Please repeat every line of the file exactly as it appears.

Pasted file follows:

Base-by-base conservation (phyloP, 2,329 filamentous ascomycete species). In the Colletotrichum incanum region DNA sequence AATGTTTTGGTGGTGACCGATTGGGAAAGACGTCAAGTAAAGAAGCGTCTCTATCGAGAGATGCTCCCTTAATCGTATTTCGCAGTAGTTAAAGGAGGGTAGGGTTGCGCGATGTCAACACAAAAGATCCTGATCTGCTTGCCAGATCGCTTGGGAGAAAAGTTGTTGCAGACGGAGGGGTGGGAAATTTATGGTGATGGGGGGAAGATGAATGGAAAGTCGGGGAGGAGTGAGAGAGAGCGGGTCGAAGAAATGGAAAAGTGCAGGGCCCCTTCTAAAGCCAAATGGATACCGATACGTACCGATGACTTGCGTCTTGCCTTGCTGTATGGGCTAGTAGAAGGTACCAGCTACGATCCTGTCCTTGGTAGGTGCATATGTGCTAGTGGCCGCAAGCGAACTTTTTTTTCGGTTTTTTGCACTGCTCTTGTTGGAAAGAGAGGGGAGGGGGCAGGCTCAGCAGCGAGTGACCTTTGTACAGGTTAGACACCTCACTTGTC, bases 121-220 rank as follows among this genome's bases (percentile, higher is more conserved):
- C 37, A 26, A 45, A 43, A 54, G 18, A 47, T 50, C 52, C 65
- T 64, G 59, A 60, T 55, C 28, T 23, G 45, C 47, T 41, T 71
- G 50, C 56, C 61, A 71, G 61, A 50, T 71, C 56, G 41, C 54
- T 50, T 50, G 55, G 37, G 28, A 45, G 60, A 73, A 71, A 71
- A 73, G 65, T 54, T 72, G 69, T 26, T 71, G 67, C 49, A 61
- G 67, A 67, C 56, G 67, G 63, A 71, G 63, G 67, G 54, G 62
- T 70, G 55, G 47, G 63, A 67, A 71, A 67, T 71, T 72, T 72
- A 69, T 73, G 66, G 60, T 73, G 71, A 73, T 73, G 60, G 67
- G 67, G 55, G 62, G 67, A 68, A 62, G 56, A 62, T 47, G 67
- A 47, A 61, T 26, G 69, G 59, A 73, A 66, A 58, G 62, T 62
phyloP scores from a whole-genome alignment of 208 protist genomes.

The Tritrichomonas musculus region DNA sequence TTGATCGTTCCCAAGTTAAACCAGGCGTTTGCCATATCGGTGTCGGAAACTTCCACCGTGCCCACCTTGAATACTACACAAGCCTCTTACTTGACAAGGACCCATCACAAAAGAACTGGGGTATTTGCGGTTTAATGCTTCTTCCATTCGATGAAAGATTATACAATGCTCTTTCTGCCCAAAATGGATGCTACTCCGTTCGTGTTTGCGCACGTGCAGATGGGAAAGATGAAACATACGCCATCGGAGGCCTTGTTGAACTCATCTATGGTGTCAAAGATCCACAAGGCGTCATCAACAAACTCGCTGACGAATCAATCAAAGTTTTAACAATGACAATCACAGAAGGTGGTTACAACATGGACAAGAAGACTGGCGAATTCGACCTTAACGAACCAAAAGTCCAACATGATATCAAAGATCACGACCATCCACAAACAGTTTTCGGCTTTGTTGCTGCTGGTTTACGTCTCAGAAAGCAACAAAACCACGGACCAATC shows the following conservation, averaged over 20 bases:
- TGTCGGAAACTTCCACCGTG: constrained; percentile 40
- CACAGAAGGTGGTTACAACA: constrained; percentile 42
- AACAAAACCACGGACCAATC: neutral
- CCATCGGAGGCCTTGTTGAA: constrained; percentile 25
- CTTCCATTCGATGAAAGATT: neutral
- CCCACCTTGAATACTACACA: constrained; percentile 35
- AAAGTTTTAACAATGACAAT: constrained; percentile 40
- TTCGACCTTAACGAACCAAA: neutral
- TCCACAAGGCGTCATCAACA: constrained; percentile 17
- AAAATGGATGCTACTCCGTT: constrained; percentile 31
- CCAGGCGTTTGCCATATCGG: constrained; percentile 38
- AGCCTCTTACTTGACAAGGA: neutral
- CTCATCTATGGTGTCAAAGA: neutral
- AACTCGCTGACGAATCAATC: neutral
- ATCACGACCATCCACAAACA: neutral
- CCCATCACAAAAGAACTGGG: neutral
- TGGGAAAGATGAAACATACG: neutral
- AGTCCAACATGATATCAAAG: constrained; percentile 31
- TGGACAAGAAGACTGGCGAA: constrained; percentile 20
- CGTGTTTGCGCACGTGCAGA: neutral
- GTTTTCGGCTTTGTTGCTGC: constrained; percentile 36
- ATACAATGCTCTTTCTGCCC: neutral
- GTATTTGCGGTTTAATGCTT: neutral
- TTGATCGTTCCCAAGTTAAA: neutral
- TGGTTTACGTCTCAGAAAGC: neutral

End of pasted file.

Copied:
Base-by-base conservation (phyloP, 2,329 filamentous ascomycete species). In the Colletotrichum incanum region DNA sequence AATGTTTTGGTGGTGACCGATTGGGAAAGACGTCAAGTAAAGAAGCGTCTCTATCGAGAGATGCTCCCTTAATCGTATTTCGCAGTAGTTAAAGGAGGGTAGGGTTGCGCGATGTCAACACAAAAGATCCTGATCTGCTTGCCAGATCGCTTGGGAGAAAAGTTGTTGCAGACGGAGGGGTGGGAAATTTATGGTGATGGGGGGAAGATGAATGGAAAGTCGGGGAGGAGTGAGAGAGAGCGGGTCGAAGAAATGGAAAAGTGCAGGGCCCCTTCTAAAGCCAAATGGATACCGATACGTACCGATGACTTGCGTCTTGCCTTGCTGTATGGGCTAGTAGAAGGTACCAGCTACGATCCTGTCCTTGGTAGGTGCATATGTGCTAGTGGCCGCAAGCGAACTTTTTTTTCGGTTTTTTGCACTGCTCTTGTTGGAAAGAGAGGGGAGGGGGCAGGCTCAGCAGCGAGTGACCTTTGTACAGGTTAGACACCTCACTTGTC, bases 121-220 rank as follows among this genome's bases (percentile, higher is more conserved):
- C 37, A 26, A 45, A 43, A 54, G 18, A 47, T 50, C 52, C 65
- T 64, G 59, A 60, T 55, C 28, T 23, G 45, C 47, T 41, T 71
- G 50, C 56, C 61, A 71, G 61, A 50, T 71, C 56, G 41, C 54
- T 50, T 50, G 55, G 37, G 28, A 45, G 60, A 73, A 71, A 71
- A 73, G 65, T 54, T 72, G 69, T 26, T 71, G 67, C 49, A 61
- G 67, A 67, C 56, G 67, G 63, A 71, G 63, G 67, G 54, G 62
- T 70, G 55, G 47, G 63, A 67, A 71, A 67, T 71, T 72, T 72
- A 69, T 73, G 66, G 60, T 73, G 71, A 73, T 73, G 60, G 67
- G 67, G 55, G 62, G 67, A 68, A 62, G 56, A 62, T 47, G 67
- A 47, A 61, T 26, G 69, G 59, A 73, A 66, A 58, G 62, T 62
phyloP scores from a whole-genome alignment of 208 protist genomes.

The Tritrichomonas musculus region DNA sequence TTGATCGTTCCCAAGTTAAACCAGGCGTTTGCCATATCGGTGTCGGAAACTTCCACCGTGCCCACCTTGAATACTACACAAGCCTCTTACTTGACAAGGACCCATCACAAAAGAACTGGGGTATTTGCGGTTTAATGCTTCTTCCATTCGATGAAAGATTATACAATGCTCTTTCTGCCCAAAATGGATGCTACTCCGTTCGTGTTTGCGCACGTGCAGATGGGAAAGATGAAACATACGCCATCGGAGGCCTTGTTGAACTCATCTATGGTGTCAAAGATCCACAAGGCGTCATCAACAAACTCGCTGACGAATCAATCAAAGTTTTAACAATGACAATCACAGAAGGTGGTTACAACATGGACAAGAAGACTGGCGAATTCGACCTTAACGAACCAAAAGTCCAACATGATATCAAAGATCACGACCATCCACAAACAGTTTTCGGCTTTGTTGCTGCTGGTTTACGTCTCAGAAAGCAACAAAACCACGGACCAATC shows the following conservation, averaged over 20 bases:
- TGTCGGAAACTTCCACCGTG: constrained; percentile 40
- CACAGAAGGTGGTTACAACA: constrained; percentile 42
- AACAAAACCACGGACCAATC: neutral
- CCATCGGAGGCCTTGTTGAA: constrained; percentile 25
- CTTCCATTCGATGAAAGATT: neutral
- CCCACCTTGAATACTACACA: constrained; percentile 35
- AAAGTTTTAACAATGACAAT: constrained; percentile 40
- TTCGACCTTAACGAACCAAA: neutral
- TCCACAAGGCGTCATCAACA: constrained; percentile 17
- AAAATGGATGCTACTCCGTT: constrained; percentile 31
- CCAGGCGTTTGCCATATCGG: constrained; percentile 38
- AGCCTCTTACTTGACAAGGA: neutral
- CTCATCTATGGTGTCAAAGA: neutral
- AACTCGCTGACGAATCAATC: neutral
- ATCACGACCATCCACAAACA: neutral
- CCCATCACAAAAGAACTGGG: neutral
- TGGGAAAGATGAAACATACG: neutral
- AGTCCAACATGATATCAAAG: constrained; percentile 31
- TGGACAAGAAGACTGGCGAA: constrained; percentile 20
- CGTGTTTGCGCACGTGCAGA: neutral
- GTTTTCGGCTTTGTTGCTGC: constrained; percentile 36
- ATACAATGCTCTTTCTGCCC: neutral
- GTATTTGCGGTTTAATGCTT: neutral
- TTGATCGTTCCCAAGTTAAA: neutral
- TGGTTTACGTCTCAGAAAGC: neutral